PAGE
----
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Part one, definitional disproofs, comprises arguments for the impossibility of God based on a contradiction within the definition of God. Startling contradictions are found, for example, by J.N. Findlay, when God is defined as the adequate object of religious attitudes, and by Douglas Walton, when God is defined as a being than which no greater can be thought.
Deductive evil disproofs--based on a contradiction between the attributes of God and the existence of evil--compose part two. J.L. Mackie formulates and develops the famous logical argument from evil for the impossibility of an onmiscient, omnipotent, and omnibenevolent God. Several scholars, such as Quentin Smith, explore and further develop this argument.
Part three contains doctrinal disproofs, each based on a contradiction between God's attributes and a particular religious doctrine or story. For example, Christine Overall shows that a God with the attributes of omniscience, omnipotence, and omnibenevolence is inconsistent with the doctrine of miracles. Richard Schoenig demonstrates that this God is inconsistent with the theistic reward/punishment doctrine regarding the postmortem fate of humans.
In part four, multiple attributes disproofs expose a variety of unexpected contradictions between different divine attributes. Theodore Drange, Matt McCormick, and many others offer arguments for the incompatibility of such attributes as omniscience, omnipotence, omnibenevolence, omnipresence, agency, and immutability. Michael Martin, for instance, argues that omniscience and omnibenevolence contradict one another.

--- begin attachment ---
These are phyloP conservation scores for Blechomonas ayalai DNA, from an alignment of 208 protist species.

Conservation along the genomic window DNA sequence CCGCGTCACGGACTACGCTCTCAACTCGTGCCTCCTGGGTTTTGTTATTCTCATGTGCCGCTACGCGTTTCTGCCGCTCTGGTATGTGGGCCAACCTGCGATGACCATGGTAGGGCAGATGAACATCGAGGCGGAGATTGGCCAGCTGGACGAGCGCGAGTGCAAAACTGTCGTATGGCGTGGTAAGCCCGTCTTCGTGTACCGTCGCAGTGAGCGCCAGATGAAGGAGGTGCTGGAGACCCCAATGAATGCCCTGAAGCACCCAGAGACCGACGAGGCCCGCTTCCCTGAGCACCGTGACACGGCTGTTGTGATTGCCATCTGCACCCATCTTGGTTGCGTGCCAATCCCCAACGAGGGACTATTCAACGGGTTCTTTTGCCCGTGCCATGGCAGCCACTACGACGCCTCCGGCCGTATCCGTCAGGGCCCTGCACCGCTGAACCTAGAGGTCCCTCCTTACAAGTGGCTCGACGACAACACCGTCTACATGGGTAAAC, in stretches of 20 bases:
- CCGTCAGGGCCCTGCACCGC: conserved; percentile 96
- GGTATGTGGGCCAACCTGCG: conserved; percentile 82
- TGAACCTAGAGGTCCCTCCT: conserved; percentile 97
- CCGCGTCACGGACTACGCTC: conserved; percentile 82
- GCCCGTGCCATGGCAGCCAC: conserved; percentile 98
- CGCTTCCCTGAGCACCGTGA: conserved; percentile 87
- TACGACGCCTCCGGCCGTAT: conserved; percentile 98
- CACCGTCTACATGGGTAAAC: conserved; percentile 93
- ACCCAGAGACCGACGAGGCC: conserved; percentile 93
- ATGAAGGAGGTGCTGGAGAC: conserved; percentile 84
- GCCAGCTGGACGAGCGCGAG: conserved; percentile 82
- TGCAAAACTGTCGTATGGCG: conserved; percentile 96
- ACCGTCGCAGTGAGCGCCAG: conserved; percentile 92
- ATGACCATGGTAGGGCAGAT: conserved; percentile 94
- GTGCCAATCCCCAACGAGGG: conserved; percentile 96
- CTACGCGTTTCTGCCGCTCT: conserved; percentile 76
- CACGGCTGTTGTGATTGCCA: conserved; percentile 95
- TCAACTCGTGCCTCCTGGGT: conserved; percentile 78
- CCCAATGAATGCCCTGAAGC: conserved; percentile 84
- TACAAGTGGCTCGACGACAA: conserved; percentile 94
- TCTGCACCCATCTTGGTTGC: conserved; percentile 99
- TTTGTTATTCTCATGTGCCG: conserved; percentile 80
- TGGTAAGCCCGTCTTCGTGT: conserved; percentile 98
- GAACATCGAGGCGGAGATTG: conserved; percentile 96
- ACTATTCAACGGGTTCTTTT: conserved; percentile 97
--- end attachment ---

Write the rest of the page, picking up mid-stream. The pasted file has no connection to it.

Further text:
The last part comprises single attribute disproofs, each based on a self-contradiction within just one divine attribute. For example, J.L. Cowan formulates and defends an argument that omnipotence is self-contradictory, and Patrick Grim presents a battery of arguments, including indexical, Cantorian, and Godelian arguments, that omniscience is self-contradictory.
Finally, in the appendix, there is a remarkable selection written by Paul Thiry d'Holbach in 1770 that anticipates many of the insights in this anthology.
By providing a diverse collection of arguments for the stunning conclusion that God cannot exist, THE IMPOSSIBILITY OF GOD is an invaluable resource for anyone who ponders the nature and existence of God.
Co-editor Michael L. Martin (born 1932) is professor emeritus at Boston University, and sits on the editorial board of the philosophy journal, Philo. Read morePublished 2 months ago by Steven H Propp
I don't know what is the problem with these negative reviews. This is a stimulating book for people to read with an interest in advanced philosophy of religion. Read morePublished 3 months ago by TW
While the book's topic is fascinating, it is difficult slogging through these dense chapters. The language is overly academic, stilted and thus it quickly loses the reader--well,... Read morePublished on August 4, 2013 by Dr. Morbius
I finally got around to reading this. Great stuff. While I had to have help with the symbolic and mathematical logic, it was well worth the trouble. Read morePublished on April 30, 2011 by Tiger Ridge
One looks around an enclosed space--like the universe. Unable to locate either 1} a constructor or 2} an architec, one concludes that one or both doesn't exist. Read morePublished on January 18, 2011 by Charles Wenzel
Great and concise discussions for the fact G-D does not exist. It helps solidify what I believed.Published on October 20, 2007 by Joel Kravetz
Herbert Spenser once said that since "God" can neither be proven or disproved the only realistic position for the intelligent man is "agnosticism". Read morePublished on August 26, 2007 by Richard E. Noble
Hey Dennis and other nonsensical thinkers....
How can you posit a god in which nothing could be said about him/her/it? Read more
Proving there is a god is rather like proving Mickey Mouse shot Kennedy. Getting there is bizarre and if you did, what use would it be? Read morePublished on December 23, 2006 by Francis McInerney